To better understand the relationship between outgoing University of Wisconsin athletic director Barry Alvarez and his successor, it’s important to go back to the beginning.
Chris McIntosh was a highly regarded offensive lineman out of Pewaukee during the summer of 1994. He went to the Badgers’ camp, quickly established himself as one of their primary instate targets and received a scholarship offer. McIntosh says he felt like he still was walking on clouds when Alvarez showed up at his house about a week later in what clearly was an attempt to seal the deal and walk out of there with an oral commitment.
McIntosh was trying to make an informed decision but admits, all these years later, he was what’s known in the recruiting world as a heavy lean toward the Badgers at that point. Still, he had a valid question for Alvarez: What’s the benefit of committing now?
It was probably a question Alvarez had heard hundreds of times by that point of his coaching career — and he had an answer at the ready. Alvarez said if McIntosh pledged his allegiance and later got injured, UW would honor the scholarship.
McIntosh eventually committed and, sure enough, he tore his ACL three games into his senior season. He ended up getting a staph infection after surgery and doctors feared at one point that he might lose his leg. Three months of self-administered IV antibiotics helped prevent that, but McIntosh ended up having four surgeries in all and lost 45 pounds.
The ordeal was painful and stressful for McIntosh and his family. But he was among the players who had signed letters of intent when UW announced its 1995 recruiting class that winter.
“He stayed true to that commitment when the reality of the circumstances probably dictated that he shouldn’t have,” McIntosh said about Alvarez. “There was a happy ending.”
A really happy one for McIntosh, as it turns out. Alvarez now officially is retired from UW and Thursday marks his hand-picked choice’s first day as the athletic director at his alma mater. It’s a relationship that began 27 summers ago and is built on loyalty and one other thing that is important to Alvarez.
“It goes back to trust,” Alvarez said this week. “I told him something and I followed through with it. You build trust that way.”
When McIntosh officially was announced as Alvarez’s replacement June 2, I asked the latter what convinced him to groom his former player for the job in the first place. Alvarez said he liked that McIntosh had ideas and wasn’t afraid to share them.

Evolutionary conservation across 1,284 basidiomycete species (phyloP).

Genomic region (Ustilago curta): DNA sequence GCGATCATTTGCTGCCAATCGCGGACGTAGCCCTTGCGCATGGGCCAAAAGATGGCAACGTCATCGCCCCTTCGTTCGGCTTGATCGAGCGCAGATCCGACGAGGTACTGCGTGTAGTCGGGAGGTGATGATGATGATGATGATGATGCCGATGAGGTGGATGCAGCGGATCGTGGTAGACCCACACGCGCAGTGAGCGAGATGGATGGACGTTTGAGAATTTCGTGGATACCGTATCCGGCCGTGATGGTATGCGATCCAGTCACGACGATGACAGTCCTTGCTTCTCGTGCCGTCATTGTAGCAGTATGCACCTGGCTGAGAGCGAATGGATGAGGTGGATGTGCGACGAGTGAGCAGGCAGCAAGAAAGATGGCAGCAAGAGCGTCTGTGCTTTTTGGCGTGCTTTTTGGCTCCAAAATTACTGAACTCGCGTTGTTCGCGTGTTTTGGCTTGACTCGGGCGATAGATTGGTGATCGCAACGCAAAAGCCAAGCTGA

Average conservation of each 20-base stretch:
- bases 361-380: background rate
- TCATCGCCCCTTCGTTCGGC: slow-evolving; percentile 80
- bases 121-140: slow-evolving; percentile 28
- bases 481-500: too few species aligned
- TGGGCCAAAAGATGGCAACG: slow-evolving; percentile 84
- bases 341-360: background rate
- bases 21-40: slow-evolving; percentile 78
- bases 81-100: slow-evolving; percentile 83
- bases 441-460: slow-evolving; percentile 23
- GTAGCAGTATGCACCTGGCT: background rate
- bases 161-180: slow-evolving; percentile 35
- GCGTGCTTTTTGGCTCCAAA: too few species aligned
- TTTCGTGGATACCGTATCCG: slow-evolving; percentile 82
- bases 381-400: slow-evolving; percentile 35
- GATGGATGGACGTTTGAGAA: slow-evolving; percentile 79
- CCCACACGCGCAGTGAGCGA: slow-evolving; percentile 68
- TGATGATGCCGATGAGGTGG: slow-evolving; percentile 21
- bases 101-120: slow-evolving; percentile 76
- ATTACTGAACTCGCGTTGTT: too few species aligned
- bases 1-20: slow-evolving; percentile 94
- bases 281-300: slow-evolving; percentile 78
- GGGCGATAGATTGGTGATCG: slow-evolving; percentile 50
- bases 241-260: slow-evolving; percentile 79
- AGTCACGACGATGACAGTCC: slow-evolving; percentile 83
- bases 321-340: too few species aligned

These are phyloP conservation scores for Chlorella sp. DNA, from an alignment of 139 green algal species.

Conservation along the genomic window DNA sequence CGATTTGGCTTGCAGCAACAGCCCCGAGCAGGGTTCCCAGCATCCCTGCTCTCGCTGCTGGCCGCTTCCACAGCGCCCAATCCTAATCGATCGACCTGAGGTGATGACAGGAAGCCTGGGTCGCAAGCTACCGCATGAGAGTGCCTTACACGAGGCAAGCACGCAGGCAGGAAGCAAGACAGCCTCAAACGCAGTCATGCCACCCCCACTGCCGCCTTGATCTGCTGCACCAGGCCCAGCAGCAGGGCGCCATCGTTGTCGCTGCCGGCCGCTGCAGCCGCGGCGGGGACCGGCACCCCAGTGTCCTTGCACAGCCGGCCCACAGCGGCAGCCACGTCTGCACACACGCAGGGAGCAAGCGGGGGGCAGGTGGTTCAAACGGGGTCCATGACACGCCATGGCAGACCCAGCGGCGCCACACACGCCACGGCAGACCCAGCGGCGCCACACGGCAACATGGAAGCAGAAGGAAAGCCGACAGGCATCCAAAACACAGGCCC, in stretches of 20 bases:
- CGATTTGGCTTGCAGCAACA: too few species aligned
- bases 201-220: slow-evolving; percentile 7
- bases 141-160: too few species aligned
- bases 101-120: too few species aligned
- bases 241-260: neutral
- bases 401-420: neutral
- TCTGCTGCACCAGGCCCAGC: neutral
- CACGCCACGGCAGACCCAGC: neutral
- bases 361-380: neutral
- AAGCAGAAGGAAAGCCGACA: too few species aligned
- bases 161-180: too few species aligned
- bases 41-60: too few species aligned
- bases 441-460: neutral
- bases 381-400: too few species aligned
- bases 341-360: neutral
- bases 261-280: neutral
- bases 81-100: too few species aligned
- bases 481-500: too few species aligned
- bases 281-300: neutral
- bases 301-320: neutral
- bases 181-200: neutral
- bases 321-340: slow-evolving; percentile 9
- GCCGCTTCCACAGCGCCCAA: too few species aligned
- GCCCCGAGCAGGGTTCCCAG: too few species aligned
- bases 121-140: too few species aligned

That quality dates to McIntosh’s days as a two-time captain for the Badgers, an All-American left tackle who was one of the key blockers for Ron Dayne on his run to winning the Heisman Trophy in 1999.
McIntosh was one of the leaders on teams that won back-to-back Big Ten titles and Rose Bowl championships. At some point during that stretch — McIntosh doesn’t remember all of the specific details — he felt the need to approach Alvarez with a gripe.
The players felt Alvarez was wearing them out with demanding practices. On one hand, McIntosh felt like he was violating some agreement he’d made during the recruiting process; UW coaches had made it clear hard work was one of the pillars of the program, and McIntosh had signed up for it.
But it also was his duty as a captain to be Alvarez’s eyes and ears in the locker room, a voice for his teammates. So as nervous as he was about angering Alvarez, McIntosh bit the bullet, went to his office and spoke up.
Alvarez listened to an opinion he trusted and agreed to modify practices. Their relationship took another step forward.
It now is McIntosh’s turn to make the big decisions, to delegate responsibility to his staff, to trust others’ opinions. While McIntosh doesn’t have the charisma that oozes out of Alvarez, he still can be a successful leader and pick up where Alvarez left off.
There are massive shoes to fill at a time of great change in college athletics. McIntosh officially takes over on the same day student-athletes will be allowed to benefit from their name, image and likeness. There’s a transfer epidemic and the NCAA has made it easier for players to switch schools. And, oh yeah, UW and other athletic departments still are feeling the effects of the COVID-19 pandemic while finalizing plans to return to full capacity in their venues.
There’s a lot on McIntosh’s plate, a lot of questions to be answered about his philosophy and plan moving forward on a variety of issues. He declined a recent interview request from the State Journal to discuss forward-facing issues, saying he wanted to wait until Alvarez had moved along and the transition officially was complete.
That’s a story for another day. This week, I couldn’t help thinking back to when I first realized the bond between Alvarez and McIntosh felt different from most player-coach relationships. I was out in California to cover the 2000 Rose Bowl and Alvarez was holding court at the Los Angeles Coliseum on the day after Christmas.
Alvarez didn’t hesitate when he was asked who he’d want to protect him in case there were any Y2K issues — kids, look it up — later in the week.
“I’d take big Mac by my side,” he said.
Duh, I thought to myself. McIntosh was 6-foot-7, 310 pounds at the time and was an obvious choice as a personal protector.
I now see it was much more than that. That moment came more than five years after Alvarez had kept his word to McIntosh, the start of a bond built on trust and loyalty.
“For me,” McIntosh said about Alvarez keeping his scholarship promise, “that was a powerful way to start a relationship with somebody.”
Big shoes to fill: Look back at Wisconsin athletic directors through the years
Thomas E. Jones, 1916-24
George Little, 1925-1932
Walter Meanwell, 1934-1936
Harry Stuhldreher, 1936-50
Guy Sundt, 1950-55
Ivy Williamson, 1955-1969
Elroy "Crazylegs" Hirsch, 1969-87
Ade Sponberg, 1987-89
Pat Richter, 1989-2004
Barry Alvarez, 2004-2021
Contact Jim Polzin at email@example.com.